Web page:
Pamukkale in the southwestern area of Turkey is a natural landmark that attracts visitors all year round. Turkey is hoping to see one million tourists in the final 6 months of this year by lifting measure that were imposed due to the coronavirus pandemic.
Pamukkale boasts UNESCO World Heritage status due to the pure white travertine terraces and mineral rich thermal waters in the province of Denizli in Turkey.
The President of the Local Tourism and Hotel Management Association, Gazi Murat Sen, explained that although Pamukkale has reopened, there are still strict measures in place to prevent further infection and guests can be assured of the highest hygiene standards.
Precautions to stop the spread of COVID-19
The beginning of June saw Turkey start to slowly lift precautions that have been in place to prevent the spread of COVID-19. Currently, restaurants, cafes, parks, beaches and similar venues have opened, and Sen confirmed precautions in hotels are at the highest level, adding: “We don’t think there will be any coronavirus cases thanks to the measures taken here.”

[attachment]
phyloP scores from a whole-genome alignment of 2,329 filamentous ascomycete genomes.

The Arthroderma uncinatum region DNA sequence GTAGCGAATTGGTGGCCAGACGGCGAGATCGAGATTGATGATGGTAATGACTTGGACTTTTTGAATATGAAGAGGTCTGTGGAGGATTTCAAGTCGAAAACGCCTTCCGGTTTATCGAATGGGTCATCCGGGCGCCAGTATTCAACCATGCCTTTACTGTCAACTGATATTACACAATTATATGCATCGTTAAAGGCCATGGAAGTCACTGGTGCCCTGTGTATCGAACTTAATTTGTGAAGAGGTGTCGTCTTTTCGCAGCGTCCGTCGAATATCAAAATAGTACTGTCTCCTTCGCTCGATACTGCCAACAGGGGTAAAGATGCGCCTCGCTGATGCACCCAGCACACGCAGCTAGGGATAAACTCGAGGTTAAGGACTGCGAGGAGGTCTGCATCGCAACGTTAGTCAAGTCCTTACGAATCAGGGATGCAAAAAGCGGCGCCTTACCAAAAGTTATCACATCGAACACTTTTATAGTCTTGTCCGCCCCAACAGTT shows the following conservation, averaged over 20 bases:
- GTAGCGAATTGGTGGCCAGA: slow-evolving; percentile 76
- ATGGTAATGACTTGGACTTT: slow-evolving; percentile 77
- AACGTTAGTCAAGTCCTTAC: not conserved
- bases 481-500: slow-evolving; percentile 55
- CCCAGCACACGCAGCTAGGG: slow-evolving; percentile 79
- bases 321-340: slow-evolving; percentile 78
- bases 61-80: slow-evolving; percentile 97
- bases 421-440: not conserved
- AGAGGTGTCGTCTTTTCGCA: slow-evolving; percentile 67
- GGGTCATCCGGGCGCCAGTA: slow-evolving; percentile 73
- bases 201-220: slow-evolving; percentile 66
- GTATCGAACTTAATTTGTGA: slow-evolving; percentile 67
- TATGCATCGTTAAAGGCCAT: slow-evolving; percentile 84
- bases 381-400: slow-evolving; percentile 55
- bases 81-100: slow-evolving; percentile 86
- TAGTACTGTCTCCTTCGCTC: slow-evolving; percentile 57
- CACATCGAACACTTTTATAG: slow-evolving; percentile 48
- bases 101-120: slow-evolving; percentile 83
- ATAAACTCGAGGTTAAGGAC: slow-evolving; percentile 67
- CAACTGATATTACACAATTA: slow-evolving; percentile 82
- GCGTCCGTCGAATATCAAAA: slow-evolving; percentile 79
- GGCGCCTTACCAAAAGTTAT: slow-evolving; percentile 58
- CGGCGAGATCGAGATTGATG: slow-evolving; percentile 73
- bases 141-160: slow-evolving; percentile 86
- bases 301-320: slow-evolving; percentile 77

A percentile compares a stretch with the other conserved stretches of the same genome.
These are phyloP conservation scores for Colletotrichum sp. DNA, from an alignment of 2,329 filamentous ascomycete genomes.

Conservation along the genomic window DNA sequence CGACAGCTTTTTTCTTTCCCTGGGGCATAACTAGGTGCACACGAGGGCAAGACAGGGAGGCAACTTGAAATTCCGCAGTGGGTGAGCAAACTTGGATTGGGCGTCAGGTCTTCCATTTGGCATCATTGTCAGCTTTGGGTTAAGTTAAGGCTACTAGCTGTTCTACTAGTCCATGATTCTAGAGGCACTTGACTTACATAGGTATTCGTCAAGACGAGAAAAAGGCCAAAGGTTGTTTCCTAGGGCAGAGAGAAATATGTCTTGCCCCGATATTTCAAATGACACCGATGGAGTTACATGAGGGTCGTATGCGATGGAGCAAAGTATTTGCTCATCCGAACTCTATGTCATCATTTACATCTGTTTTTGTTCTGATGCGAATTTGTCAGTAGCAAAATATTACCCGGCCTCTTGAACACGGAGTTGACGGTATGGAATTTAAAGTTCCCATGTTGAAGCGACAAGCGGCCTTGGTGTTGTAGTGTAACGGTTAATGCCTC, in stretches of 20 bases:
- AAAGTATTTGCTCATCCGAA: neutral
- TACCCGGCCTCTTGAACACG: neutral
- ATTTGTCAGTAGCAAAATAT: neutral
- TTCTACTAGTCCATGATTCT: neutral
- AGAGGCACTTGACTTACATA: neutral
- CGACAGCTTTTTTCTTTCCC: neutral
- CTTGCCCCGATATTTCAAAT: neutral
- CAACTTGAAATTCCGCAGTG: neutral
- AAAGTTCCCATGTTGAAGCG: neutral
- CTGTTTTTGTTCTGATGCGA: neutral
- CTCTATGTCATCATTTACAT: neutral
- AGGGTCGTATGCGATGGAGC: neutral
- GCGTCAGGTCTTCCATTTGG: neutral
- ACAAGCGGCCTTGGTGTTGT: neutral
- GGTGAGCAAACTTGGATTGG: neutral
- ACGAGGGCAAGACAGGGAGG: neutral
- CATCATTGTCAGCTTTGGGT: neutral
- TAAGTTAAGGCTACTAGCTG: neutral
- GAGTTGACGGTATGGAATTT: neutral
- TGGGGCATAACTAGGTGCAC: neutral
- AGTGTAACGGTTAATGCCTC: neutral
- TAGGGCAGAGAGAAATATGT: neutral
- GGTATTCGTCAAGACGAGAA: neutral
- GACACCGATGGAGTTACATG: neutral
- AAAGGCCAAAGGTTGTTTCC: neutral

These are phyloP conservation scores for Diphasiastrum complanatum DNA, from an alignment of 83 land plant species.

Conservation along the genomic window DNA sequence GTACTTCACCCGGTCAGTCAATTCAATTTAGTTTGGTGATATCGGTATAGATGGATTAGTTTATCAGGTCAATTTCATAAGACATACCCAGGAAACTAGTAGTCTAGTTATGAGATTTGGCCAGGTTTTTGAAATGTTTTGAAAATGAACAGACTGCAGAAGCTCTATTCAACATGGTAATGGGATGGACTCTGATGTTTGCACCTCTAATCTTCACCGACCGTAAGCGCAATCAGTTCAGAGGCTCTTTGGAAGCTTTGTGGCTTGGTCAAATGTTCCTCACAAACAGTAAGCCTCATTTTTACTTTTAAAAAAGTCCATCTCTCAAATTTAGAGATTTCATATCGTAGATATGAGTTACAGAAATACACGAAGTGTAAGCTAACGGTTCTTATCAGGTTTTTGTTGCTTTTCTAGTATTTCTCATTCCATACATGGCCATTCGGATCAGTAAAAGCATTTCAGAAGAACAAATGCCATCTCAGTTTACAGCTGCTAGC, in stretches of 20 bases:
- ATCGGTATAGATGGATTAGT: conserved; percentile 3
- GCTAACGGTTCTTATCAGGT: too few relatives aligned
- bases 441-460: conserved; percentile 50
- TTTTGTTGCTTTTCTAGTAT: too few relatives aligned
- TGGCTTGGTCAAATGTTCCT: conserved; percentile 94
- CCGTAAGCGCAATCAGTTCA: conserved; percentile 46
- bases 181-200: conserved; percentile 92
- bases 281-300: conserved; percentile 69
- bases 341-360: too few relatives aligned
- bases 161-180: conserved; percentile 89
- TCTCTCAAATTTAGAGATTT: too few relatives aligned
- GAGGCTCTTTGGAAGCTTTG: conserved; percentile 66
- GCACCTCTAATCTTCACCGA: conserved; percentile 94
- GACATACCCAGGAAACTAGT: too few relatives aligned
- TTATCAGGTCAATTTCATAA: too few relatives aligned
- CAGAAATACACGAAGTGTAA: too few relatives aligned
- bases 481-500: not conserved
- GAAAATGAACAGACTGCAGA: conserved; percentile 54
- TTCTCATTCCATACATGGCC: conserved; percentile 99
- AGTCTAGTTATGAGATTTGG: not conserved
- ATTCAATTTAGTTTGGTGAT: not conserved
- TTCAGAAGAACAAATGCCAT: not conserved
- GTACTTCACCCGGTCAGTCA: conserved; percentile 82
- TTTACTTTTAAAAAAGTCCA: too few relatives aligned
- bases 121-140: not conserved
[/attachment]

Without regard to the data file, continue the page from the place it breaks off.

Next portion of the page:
Hotels in Pamukkale
Sen stated that it is predicted that around half of the tourists will come from the Far East, saying: “As soon as passenger flights start flying from abroad again, these guests will come immediately.” The hotels in Pamukkale are expecting to welcome 600,000 guests from Malaysia, Indonesia, China, Japan, Russia, and South Korea.
Pamukkale in Turkey
Pamukkale is home to a natural spring and pristine white travertine terraces, it is an incredibly popular area with tourists. The attraction dates from ancient Hierapolis with the pool naturally formed when a series of columns collapsed in 692AD after an earthquake hit the area and caused thermal water to gather. The temperature of the waters is fixed at 96 degrees Fahrenheit all year and visitors flock to bathe in the waters, which are believed to have healing properties.
COVID-19 and Turkey
Turkey has undergone rigorous COVID-19 testing with millions of people tested and the country praised as one of the leading countries dealing with the virus.
COVID-19 first appeared in December 2019 in China and has since spread to almost 200 countries, with the hardest hit countries including Brazil, Russia the United States, and various European countries. The John Hopkins University has complied figures that show there has been over 13 million cases in total around the world to date with over 5 million cases currently active.
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